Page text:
New Political Essay, Suppressed in China, Arouses Attention Abroad
A ten-thousand word political essay damning the rule of the Chinese Communist Party (CCP) has attracted attention from Chinese dissidents recently, while websites carrying it are blocked inside the mainland
The essay, entitled The Ruling Party Must Establish Basic Political Ethics, is thought to be the summary of four conversations between an elder Chinese statesman and a young professor from the Party School of the Central Committee of the CCP. Its authorship is unknown, but many suspect the statesman featured in the essay to be Wan Li, former secretary of the Central Committee Secretariat and former Chairman of the National People’s Congress—the most important Party bureaucratic organ, and a rubber-stamp legislature respectively.
Though the essay includes sharp criticism of the CCP and has attracted much attention on the internet, Chinese authorities have so far failed to respond.
Zhang Weiguo, editor-in-chief of Hong Kong’s Trend magazine and the New Century Web site, told The Epoch Times that an “important person in Beijing” entrusted the New Century Web site to first publish the article on July 30. The identity of the elder statesman in the dialogue was not disclosed, however.
Zhang said he believes the author to be Wan Li, for a number of reasons. A source in Beijing he contacted said it was Wan Li, Wan has been one of the few high-level CCP veterans who dared to criticize the regime, and Chinese scholars inside the country that Zhang contacted also believed Wan Li to have written the letter.
This assessment is not universally supported, however. He Qinglian, a Chinese author and economist, indicated in an email response to questions from The Epoch Times that the letter could have been faked. “Some word usages [in the letter] aren’t what these kind of people use,” she wrote. “In a society where the peoples’ will is repressed, and where people are not given channels of expression, rumors are apt to multiply.”
Despite the claims and counter-claims of authorship, the article, which argues that the Party’s rule is “illegal and unethical,” and pins China’s apparent unrest over the years squarely on the communist Party, has triggered heated discussion on the internet. Tens of thousands of blog discussions have proliferated within the first week.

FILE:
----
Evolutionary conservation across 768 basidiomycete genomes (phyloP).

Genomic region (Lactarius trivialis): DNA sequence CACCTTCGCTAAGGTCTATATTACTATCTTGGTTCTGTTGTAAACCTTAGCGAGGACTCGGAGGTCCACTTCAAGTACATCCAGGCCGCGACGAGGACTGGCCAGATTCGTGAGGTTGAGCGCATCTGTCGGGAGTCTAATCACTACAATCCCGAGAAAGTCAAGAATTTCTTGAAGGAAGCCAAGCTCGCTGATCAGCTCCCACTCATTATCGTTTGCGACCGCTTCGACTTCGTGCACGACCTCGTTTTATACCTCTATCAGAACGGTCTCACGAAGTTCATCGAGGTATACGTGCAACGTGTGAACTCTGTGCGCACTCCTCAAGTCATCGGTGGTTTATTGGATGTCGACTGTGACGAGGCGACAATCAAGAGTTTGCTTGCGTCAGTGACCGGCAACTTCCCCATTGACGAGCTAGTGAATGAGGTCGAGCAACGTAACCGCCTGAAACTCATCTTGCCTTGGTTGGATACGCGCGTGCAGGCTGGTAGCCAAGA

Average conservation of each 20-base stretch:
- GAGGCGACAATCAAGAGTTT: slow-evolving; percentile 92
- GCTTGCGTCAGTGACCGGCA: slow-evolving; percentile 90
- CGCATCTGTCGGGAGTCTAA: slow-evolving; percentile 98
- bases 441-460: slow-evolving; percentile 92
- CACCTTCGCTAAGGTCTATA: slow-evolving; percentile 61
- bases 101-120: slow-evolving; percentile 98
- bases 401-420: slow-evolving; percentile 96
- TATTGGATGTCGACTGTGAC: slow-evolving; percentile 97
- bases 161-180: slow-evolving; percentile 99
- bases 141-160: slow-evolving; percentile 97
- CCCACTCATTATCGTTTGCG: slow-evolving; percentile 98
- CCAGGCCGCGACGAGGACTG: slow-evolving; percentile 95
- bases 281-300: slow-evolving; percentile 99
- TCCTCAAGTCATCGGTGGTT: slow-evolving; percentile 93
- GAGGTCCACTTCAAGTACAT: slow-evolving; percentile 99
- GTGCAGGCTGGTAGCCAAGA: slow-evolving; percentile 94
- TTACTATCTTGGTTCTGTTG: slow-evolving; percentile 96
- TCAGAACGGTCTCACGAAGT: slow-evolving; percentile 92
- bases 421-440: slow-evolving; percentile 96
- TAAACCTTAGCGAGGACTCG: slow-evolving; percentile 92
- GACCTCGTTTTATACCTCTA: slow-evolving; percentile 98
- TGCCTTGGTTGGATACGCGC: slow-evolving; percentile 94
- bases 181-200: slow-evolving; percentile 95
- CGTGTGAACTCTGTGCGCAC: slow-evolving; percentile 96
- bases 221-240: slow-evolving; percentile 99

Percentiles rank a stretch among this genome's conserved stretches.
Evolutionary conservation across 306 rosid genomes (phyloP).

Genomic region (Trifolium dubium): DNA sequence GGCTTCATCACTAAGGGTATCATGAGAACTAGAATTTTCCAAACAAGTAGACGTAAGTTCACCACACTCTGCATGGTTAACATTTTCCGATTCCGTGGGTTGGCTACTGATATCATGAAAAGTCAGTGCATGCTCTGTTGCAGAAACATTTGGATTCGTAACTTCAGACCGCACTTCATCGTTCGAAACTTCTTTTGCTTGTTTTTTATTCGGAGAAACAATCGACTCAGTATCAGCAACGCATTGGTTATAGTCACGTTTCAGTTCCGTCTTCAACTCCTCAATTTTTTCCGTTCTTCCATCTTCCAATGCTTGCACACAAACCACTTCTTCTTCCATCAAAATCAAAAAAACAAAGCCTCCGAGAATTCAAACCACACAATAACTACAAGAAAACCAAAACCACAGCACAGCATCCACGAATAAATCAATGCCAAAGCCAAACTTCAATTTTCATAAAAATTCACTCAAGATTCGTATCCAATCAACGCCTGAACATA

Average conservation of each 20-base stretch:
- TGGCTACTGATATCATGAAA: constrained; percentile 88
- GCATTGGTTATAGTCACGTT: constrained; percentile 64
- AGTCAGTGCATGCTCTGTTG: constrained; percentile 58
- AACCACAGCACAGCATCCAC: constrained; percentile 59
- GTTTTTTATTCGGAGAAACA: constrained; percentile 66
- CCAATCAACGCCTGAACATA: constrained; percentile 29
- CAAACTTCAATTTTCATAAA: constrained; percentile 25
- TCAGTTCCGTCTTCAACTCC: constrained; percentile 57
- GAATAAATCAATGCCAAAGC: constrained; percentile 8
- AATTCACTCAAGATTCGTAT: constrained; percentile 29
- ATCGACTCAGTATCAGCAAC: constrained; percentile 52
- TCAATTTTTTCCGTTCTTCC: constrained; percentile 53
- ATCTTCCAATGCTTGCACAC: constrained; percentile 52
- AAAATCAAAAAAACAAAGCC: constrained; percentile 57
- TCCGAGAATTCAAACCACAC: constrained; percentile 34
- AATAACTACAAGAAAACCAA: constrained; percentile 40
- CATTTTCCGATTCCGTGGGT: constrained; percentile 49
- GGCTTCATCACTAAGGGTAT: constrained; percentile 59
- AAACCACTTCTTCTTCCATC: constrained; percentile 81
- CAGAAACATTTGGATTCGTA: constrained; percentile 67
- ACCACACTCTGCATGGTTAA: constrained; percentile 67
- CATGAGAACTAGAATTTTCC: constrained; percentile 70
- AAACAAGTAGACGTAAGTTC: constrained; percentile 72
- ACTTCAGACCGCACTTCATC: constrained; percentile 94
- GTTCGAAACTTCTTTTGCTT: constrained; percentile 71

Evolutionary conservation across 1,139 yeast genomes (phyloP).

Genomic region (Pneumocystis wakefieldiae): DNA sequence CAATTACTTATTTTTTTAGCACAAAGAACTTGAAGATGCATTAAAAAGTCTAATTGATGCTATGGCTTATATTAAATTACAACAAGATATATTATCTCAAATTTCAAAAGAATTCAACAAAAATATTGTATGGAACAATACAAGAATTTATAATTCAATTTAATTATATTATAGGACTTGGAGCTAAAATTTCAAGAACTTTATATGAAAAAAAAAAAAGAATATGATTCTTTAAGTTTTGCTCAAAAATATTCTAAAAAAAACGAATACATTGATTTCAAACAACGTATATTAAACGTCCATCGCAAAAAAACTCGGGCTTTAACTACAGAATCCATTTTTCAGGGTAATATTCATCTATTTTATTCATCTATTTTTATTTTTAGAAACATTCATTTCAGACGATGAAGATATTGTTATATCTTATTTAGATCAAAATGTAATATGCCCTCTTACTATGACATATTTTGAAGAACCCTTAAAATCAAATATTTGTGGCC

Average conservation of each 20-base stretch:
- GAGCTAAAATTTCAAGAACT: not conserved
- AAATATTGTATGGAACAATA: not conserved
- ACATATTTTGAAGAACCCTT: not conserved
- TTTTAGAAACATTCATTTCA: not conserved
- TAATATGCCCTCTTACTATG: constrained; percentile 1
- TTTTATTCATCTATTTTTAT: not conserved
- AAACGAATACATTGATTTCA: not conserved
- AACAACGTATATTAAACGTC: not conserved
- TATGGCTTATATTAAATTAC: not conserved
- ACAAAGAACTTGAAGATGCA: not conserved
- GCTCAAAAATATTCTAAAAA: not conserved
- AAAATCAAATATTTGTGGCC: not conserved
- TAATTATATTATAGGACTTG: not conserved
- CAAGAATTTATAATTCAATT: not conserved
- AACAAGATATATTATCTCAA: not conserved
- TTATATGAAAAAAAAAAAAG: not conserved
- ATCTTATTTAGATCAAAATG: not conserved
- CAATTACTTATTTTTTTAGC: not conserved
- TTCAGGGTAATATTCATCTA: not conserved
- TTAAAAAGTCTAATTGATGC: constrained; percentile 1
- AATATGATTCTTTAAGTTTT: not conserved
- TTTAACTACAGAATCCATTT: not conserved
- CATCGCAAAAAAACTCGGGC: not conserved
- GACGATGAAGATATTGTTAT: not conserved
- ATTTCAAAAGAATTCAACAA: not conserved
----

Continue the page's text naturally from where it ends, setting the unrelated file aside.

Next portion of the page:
At the very beginning, the essay argues that “The Party has yet to register with the Ministry of Civil Affairs thus far. What’s behind this fact? It is that our country hasn’t had any ‘Political Party Law.’ It has lasted for 60 years, and this is still blank, there has been no change. Our country still has no modern political Party system.”
The essay also argues that there is no financial wall separating the Party treasury and the state treasury.
Central state organs “operate like underground illegal organs,” the essay says. “It is still the Party commanding the gun, the Party military has not been replaced with leadership by the state.”
The essay argues that “The Party comes before the country” rather than “The country comes before the Party.” For sixty years, the concept of “Party and state leaders” hasn’t changed, it says.
Wu Fan, President of the China Interim Government, a pro-democratic dissident group opposed to CCP rule, said that the discussion attempts to make the difference between China and the CCP clear. He believes the letter was written by Wan Li, and told The Epoch Times that “He [Wan] has devoted his whole life to the state and the Party,” adding that putting the country first is unprecedented among high-ranking CCP cadres.